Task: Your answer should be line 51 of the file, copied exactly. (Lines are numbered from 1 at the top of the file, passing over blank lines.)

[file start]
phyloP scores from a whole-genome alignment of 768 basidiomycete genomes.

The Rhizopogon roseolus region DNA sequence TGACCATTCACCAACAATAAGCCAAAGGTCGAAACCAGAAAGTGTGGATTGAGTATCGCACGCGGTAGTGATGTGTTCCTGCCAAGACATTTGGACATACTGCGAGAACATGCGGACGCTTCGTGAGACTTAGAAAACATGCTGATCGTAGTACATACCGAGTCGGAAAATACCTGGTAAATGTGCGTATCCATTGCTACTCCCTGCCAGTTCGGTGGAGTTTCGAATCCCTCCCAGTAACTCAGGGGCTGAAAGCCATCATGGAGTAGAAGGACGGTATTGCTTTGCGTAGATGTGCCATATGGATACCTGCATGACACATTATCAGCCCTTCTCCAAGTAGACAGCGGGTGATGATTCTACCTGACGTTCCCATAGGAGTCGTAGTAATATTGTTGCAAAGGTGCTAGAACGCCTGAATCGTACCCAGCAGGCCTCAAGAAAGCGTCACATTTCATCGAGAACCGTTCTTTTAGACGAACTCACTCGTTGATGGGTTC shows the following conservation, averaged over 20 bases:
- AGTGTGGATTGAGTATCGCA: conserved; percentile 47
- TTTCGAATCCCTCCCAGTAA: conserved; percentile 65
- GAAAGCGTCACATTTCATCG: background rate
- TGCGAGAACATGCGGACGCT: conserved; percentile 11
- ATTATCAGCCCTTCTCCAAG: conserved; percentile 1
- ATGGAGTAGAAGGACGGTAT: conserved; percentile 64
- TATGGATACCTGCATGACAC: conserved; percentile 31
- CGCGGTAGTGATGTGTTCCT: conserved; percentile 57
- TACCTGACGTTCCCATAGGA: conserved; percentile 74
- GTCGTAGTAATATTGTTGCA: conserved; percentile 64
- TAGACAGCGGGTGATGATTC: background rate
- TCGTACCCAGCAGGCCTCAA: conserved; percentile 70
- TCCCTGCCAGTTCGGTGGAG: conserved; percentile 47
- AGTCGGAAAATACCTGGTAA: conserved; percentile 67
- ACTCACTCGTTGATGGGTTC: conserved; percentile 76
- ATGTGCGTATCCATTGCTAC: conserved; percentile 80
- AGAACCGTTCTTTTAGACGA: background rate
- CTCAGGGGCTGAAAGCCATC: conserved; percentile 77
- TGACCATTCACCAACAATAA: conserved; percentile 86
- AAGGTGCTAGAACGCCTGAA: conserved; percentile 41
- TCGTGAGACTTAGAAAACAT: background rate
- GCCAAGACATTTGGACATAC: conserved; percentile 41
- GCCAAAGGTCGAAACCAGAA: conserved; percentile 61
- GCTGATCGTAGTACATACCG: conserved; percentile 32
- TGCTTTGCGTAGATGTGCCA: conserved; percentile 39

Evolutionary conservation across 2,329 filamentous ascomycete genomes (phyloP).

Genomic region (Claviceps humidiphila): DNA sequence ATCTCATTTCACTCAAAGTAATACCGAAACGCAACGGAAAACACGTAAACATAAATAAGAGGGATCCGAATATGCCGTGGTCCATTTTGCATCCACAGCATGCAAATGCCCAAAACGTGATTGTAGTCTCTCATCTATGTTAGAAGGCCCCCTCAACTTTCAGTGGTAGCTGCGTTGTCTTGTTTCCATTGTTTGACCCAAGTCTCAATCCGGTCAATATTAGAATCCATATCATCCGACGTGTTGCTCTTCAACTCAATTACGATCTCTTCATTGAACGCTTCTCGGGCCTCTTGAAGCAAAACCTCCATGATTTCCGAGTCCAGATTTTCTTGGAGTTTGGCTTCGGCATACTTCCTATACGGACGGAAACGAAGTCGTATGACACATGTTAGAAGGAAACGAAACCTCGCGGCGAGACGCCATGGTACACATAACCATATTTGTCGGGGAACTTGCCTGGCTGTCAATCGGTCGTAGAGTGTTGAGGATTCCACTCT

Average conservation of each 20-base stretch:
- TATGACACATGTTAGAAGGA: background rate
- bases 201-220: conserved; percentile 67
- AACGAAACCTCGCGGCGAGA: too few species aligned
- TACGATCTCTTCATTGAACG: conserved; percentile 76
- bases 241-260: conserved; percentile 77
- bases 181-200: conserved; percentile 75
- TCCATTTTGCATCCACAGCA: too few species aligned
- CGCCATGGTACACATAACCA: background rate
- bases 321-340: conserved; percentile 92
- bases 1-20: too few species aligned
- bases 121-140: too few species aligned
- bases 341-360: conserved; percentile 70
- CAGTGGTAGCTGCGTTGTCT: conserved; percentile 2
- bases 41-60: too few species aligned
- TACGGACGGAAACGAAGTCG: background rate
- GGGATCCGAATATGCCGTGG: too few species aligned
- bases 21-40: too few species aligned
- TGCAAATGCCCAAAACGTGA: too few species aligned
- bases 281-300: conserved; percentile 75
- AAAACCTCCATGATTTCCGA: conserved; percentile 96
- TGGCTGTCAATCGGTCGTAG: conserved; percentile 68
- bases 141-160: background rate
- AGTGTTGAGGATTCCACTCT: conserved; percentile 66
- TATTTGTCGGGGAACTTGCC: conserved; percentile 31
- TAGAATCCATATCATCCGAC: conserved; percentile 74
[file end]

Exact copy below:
- TGGCTGTCAATCGGTCGTAG: conserved; percentile 68